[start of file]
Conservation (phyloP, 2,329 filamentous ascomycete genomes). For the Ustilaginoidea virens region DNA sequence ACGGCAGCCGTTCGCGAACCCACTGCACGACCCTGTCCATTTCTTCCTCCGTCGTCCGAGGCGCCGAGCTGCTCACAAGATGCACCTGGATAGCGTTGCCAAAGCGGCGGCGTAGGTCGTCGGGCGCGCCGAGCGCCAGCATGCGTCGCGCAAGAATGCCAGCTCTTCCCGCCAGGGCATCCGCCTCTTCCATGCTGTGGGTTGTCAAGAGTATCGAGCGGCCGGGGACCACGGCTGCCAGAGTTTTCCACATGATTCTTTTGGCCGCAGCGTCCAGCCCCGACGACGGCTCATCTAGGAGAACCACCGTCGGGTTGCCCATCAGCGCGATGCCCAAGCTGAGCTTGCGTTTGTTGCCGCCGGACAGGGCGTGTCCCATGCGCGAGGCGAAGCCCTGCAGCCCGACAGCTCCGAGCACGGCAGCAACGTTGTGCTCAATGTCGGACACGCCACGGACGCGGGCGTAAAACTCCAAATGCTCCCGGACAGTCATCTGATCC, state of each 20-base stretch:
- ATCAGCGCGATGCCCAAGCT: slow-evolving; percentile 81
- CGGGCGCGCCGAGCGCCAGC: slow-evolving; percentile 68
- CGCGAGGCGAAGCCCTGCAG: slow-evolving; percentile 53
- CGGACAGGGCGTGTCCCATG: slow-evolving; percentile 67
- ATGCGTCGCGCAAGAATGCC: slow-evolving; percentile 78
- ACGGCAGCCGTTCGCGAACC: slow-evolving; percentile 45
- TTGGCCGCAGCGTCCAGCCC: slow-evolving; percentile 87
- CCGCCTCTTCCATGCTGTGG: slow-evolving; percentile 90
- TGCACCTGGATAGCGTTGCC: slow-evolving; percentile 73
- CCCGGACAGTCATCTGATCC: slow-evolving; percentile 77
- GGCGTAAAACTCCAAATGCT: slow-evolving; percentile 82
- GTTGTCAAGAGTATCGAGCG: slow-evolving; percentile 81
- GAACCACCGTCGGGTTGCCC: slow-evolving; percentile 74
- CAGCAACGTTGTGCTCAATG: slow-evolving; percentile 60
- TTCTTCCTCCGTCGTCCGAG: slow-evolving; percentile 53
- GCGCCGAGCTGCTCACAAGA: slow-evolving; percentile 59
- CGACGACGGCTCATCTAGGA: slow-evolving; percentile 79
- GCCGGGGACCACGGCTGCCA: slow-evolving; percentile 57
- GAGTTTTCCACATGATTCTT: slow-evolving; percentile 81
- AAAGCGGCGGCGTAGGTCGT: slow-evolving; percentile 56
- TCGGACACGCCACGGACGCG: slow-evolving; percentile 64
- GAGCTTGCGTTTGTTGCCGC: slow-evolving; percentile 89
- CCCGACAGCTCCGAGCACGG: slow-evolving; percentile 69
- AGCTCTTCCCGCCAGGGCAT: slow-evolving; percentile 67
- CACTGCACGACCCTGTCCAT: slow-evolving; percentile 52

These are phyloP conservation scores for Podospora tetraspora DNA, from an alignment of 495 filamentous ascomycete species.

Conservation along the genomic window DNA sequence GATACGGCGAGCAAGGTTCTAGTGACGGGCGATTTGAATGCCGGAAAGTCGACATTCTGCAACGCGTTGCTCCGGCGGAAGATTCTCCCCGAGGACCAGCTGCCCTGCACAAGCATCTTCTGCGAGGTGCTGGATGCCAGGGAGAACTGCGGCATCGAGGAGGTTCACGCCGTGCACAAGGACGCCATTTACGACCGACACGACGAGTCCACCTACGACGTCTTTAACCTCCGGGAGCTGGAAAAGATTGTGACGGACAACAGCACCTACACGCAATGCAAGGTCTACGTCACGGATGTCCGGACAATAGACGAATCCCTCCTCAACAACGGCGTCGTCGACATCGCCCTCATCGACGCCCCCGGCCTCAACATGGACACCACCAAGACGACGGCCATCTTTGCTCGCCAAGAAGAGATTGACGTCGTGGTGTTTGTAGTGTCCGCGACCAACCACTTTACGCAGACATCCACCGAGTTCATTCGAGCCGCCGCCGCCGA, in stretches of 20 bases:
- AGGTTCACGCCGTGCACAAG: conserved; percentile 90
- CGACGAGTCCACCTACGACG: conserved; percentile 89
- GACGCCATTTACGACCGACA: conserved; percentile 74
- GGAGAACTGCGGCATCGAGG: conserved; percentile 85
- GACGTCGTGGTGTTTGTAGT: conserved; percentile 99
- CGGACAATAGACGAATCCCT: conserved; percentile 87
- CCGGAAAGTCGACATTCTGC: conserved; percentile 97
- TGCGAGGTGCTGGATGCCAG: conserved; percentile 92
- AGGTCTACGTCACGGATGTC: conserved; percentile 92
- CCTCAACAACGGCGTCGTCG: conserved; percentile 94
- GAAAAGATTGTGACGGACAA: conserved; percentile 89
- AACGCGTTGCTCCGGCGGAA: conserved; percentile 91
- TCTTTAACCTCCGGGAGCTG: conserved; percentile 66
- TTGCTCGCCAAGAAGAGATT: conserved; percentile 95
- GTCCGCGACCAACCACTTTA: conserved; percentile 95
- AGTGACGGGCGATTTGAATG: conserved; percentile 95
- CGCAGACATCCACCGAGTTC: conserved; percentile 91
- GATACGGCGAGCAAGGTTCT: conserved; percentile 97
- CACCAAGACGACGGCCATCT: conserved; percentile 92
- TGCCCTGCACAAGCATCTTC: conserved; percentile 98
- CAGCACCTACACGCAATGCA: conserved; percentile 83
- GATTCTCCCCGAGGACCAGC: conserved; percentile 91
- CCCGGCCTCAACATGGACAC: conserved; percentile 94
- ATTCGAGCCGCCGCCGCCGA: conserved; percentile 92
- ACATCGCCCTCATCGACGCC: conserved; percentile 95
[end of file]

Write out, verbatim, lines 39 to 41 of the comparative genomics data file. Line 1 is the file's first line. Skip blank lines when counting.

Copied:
- GAAAAGATTGTGACGGACAA: conserved; percentile 89
- AACGCGTTGCTCCGGCGGAA: conserved; percentile 91
- TCTTTAACCTCCGGGAGCTG: conserved; percentile 66